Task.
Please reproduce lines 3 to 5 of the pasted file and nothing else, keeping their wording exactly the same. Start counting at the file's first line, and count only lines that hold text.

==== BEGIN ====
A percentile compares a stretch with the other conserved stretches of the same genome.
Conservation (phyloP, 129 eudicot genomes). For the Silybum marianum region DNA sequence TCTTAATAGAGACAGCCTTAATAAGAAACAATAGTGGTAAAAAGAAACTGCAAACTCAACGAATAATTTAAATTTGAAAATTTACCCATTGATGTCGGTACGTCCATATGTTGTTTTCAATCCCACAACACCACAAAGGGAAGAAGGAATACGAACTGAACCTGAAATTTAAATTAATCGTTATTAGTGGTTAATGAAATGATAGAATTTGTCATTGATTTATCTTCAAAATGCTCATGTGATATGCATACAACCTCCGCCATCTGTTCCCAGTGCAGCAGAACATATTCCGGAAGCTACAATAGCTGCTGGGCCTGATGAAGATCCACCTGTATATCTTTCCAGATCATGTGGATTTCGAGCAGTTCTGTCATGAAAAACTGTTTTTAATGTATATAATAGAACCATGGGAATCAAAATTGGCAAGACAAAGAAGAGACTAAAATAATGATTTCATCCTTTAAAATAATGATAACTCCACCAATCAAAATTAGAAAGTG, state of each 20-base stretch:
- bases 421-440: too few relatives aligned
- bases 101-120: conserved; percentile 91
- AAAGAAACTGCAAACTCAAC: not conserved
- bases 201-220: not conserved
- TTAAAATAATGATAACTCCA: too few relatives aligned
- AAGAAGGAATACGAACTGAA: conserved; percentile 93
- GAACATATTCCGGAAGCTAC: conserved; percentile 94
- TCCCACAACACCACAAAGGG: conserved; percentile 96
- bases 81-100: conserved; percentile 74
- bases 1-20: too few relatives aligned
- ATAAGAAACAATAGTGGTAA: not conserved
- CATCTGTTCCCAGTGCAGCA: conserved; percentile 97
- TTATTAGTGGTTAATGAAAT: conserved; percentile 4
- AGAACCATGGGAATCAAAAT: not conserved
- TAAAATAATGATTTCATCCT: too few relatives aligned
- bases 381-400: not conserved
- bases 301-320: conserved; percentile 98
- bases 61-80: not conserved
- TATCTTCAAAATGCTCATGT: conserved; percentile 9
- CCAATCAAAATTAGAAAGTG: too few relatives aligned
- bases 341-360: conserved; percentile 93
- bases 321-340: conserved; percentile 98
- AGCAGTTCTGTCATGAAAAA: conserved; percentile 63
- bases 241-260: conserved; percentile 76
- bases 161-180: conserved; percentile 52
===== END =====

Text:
- bases 421-440: too few relatives aligned
- bases 101-120: conserved; percentile 91
- AAAGAAACTGCAAACTCAAC: not conserved